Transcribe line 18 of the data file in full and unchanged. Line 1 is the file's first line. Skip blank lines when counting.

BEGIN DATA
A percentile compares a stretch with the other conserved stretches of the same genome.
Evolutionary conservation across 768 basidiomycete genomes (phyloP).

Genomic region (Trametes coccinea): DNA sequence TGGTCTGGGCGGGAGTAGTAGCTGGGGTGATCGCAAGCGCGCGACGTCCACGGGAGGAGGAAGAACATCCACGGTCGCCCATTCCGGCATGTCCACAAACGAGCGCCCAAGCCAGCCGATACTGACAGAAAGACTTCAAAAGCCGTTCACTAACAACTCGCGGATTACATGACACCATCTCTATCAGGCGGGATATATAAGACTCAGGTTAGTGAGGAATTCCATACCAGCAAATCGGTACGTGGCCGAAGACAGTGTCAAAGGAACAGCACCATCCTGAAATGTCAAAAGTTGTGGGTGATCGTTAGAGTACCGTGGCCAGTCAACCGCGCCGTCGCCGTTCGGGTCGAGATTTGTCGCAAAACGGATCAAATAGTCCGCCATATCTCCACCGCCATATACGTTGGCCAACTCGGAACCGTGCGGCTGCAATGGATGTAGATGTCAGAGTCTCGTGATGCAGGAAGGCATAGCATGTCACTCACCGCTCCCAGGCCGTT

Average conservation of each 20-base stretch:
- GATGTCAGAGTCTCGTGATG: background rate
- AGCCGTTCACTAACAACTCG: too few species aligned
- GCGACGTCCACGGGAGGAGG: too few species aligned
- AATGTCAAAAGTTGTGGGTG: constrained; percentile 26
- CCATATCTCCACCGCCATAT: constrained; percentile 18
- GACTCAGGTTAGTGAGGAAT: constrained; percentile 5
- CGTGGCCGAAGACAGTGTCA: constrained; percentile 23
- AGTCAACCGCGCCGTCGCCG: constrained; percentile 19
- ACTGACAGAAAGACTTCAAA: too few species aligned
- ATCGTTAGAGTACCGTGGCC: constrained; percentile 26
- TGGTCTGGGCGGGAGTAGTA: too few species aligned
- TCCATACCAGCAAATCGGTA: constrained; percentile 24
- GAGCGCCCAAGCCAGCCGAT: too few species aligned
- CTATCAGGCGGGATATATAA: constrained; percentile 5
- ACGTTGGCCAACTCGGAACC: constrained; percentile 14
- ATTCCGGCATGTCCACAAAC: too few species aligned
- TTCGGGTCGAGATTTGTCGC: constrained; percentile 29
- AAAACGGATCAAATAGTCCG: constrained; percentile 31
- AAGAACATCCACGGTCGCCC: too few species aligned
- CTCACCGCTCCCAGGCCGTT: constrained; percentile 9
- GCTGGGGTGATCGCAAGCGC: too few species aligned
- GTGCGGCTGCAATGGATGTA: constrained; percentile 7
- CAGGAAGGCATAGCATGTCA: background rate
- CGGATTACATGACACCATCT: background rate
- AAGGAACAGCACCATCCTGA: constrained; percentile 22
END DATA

- CTATCAGGCGGGATATATAA: constrained; percentile 5